The NJEA Review carries plenty of content over the course of a year: each month there are four to five long-treatment feature articles and nearly 20 regular columns. It’s not easy to predict which pieces of the Review will attract the most attention, but it may not be too difficult to guess which will receive a barely a glance.
As the association’s official publication, the Review is required by the NJEA Constitution and Bylaws or by various long-standing policies to print a summary of the approved association budget, the independent auditors report of the association’s books, the minutes of Delegate Assembly (DA) meetings, proposed amendments to the NJEA Constitution and Bylaws, and the monthly organizational directory, among other required content.
While these routine features often go unnoticed, it is these features that make the rest of the magazine possible and keep the association going. The association requires that they be printed to keep itself accountable to its members. This month’s Review devotes 12 pages to a section that even the most devoted readers will likely skip: DA attendance records from May 15, 2020 through March 27, 2021.
The DA is the association’s policymaking body. Meeting at least five times a year, it is similar to the U.S. House of Representatives with members from each county electing multiple delegates to the DA based on the number of NJEA members employed in the county. Higher education members and retired members also send delegates. The NJEA Preservice president or their designee has a seat on the DA.
The DA attendance report demonstrates that delegates take seriously the accountability to which members hold them. They show up to conduct the association’s business—whether in person during pre-pandemic times or on-screen in the current environment—but they are not alone in their accountability. The NJEA Executive Committee and over 50 association committees—with county, retiree, higher education and preservice representatives—meet regularly to move the association forward. At the county and local levels, thousands more of your fellow members fill officer positions, committees and representative council positions.
And, of course, these members do not simply attend meetings for the purpose of being marked present at a meeting. They negotiate collective bargaining agreements, they plan professional development, they produce Pride in Public Education and FAST programs, they file grievances on behalf of members, they fight for funding for public education, they defend members against unfair treatment, they examine pension policy, they advocate for a healthy pension fund, they advocate for safe and healthy workspaces, they work to create equitable environments for all students and staff, they fight for high-quality public schools, they defend public education against those who seek to exploit it for personal or corporate profit, and much, much more.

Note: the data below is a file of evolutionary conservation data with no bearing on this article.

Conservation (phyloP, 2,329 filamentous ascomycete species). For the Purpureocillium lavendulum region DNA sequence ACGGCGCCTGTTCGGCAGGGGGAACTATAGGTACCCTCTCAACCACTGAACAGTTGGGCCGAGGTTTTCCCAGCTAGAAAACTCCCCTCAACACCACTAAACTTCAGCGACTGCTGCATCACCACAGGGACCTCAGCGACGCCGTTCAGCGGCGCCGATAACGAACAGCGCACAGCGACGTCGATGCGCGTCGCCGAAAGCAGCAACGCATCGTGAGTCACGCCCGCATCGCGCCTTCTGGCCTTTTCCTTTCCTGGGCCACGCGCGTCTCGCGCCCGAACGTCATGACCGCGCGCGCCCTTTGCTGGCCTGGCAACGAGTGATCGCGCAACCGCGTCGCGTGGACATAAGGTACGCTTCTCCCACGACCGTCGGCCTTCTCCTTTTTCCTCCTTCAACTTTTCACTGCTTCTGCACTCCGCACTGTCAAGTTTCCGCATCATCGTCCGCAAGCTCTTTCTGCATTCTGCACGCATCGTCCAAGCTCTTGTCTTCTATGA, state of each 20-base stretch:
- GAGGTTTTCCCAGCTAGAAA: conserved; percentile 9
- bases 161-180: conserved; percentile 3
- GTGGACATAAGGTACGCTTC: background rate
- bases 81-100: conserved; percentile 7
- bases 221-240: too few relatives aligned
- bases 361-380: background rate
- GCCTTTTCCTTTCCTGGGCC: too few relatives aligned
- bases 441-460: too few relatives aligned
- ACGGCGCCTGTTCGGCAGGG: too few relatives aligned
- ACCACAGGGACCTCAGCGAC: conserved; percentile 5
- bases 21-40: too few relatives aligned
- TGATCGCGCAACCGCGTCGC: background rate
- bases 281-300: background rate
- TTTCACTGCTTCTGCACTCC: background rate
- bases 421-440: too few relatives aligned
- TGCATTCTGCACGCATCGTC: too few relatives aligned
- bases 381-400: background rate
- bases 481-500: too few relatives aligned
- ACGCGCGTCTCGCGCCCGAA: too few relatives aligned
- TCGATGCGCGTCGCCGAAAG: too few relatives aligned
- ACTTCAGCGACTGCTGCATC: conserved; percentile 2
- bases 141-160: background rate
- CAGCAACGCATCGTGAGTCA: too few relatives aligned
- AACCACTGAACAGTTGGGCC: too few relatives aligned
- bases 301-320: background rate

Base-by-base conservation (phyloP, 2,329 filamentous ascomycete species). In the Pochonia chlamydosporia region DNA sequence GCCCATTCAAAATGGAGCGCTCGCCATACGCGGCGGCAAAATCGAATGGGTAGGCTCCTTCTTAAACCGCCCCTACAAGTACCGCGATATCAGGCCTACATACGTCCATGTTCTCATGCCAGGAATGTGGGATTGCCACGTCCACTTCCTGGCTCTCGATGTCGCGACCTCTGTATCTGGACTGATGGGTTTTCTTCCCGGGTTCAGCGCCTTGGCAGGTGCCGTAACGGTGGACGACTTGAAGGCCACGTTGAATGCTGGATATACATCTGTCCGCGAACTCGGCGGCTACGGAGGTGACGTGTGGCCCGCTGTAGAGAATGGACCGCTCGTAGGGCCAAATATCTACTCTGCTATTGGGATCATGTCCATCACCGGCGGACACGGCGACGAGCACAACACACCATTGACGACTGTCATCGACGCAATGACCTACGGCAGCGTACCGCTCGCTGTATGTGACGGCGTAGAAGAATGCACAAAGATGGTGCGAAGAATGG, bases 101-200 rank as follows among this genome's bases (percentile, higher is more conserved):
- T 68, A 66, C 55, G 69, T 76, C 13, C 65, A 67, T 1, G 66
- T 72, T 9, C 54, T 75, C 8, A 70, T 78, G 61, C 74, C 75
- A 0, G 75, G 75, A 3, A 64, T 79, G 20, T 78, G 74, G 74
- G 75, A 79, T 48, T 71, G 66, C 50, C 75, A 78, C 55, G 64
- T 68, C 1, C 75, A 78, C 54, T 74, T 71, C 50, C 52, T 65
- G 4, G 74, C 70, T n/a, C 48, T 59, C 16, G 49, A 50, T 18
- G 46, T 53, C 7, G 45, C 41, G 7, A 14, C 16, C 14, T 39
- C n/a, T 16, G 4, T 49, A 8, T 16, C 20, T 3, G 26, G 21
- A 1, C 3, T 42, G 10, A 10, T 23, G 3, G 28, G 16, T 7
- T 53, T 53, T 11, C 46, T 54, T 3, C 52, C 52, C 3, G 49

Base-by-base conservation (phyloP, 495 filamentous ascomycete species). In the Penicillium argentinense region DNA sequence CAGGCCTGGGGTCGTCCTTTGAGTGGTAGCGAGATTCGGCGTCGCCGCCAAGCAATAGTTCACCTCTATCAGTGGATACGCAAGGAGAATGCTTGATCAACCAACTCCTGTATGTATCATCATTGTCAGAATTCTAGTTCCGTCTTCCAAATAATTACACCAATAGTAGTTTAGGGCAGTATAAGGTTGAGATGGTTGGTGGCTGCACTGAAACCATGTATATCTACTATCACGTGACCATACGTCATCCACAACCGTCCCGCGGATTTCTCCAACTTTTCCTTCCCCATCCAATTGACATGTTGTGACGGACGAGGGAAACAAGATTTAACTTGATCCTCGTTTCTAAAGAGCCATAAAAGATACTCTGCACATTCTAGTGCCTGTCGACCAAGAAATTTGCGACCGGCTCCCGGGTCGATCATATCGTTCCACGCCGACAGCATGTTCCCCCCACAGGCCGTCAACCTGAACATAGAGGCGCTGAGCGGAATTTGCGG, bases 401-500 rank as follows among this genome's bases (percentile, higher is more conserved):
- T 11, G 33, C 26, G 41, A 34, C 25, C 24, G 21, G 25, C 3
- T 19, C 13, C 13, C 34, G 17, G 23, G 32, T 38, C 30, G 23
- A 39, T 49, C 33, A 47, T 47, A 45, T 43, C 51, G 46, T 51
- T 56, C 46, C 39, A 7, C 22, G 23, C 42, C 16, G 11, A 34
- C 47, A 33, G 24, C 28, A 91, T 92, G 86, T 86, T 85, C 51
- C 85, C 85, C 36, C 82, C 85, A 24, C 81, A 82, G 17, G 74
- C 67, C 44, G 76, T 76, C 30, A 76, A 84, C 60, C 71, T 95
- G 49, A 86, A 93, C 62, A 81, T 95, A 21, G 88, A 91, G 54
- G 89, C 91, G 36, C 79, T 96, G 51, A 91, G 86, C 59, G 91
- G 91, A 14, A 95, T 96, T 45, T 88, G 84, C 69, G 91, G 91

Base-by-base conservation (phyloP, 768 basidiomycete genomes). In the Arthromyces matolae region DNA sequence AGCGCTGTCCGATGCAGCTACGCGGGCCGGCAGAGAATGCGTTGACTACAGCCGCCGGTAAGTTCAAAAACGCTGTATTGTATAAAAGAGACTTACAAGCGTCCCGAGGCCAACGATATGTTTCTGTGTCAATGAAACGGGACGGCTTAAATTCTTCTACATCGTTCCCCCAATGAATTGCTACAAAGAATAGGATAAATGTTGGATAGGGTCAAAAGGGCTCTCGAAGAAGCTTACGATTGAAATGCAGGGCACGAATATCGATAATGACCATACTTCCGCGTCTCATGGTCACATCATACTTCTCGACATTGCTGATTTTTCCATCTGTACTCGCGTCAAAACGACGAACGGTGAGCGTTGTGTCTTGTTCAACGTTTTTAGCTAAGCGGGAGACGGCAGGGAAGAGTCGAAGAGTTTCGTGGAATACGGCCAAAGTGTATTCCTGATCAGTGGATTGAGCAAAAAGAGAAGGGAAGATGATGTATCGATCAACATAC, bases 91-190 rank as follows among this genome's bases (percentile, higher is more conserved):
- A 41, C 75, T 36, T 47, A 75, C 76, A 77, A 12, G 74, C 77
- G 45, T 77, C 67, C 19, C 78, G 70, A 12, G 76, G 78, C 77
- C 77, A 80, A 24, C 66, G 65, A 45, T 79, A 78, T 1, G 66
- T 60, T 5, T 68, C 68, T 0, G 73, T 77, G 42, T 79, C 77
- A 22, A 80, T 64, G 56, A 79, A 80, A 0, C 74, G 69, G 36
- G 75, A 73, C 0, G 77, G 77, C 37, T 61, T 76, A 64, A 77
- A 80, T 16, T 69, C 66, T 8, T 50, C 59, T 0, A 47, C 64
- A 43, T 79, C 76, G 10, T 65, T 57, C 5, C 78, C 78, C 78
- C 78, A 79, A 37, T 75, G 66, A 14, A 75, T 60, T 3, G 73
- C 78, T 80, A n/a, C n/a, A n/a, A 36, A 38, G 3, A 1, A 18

This edition of the Review also includes an article that shows a new generation of members are already stepping up to advocate on behalf of NJEA members and students. In “Serving as a Building Rep While Nontenured,” Linden Education Association member Claudia Dolan notes that being an association representative enabled her to grow both personally and professionally. It not only taught her how to be a good advocate, it made her a better teacher.
Fortunately, Claudia isn’t alone. Throughout the state, from preservice through retirement, new and experienced NJEA members take on myriad roles to advocate for their association, their colleagues, their students and their communities.
As we approach the end of another school year and think about the next, now may be a good time to consider what role you can play in your local, county or state association. If you choose to do more, you won’t be left hanging to figure out what to do. At all levels, the association offers training for the various advocacy and service roles members take on. Chief among these is the NJEA Summer Leadership Conference (SLC), which is scheduled for two sessions: Aug. 7-8 and Aug. 9-10. It will continue to be virtual—and free—this year, and it offers a great opportunity to strengthen your skills and network with members from every part of the state. You’ll learn more about SLC in the June edition of the Review.
Every name listed on pages 52 to 63 represents more than a mark on an attendance record. Each name represents someone who has stepped up on behalf of their colleagues and coworkers. If you serve your association in any capacity—thank you! If you are considering becoming more active in your association, there is no better time than the present to begin your association journey.30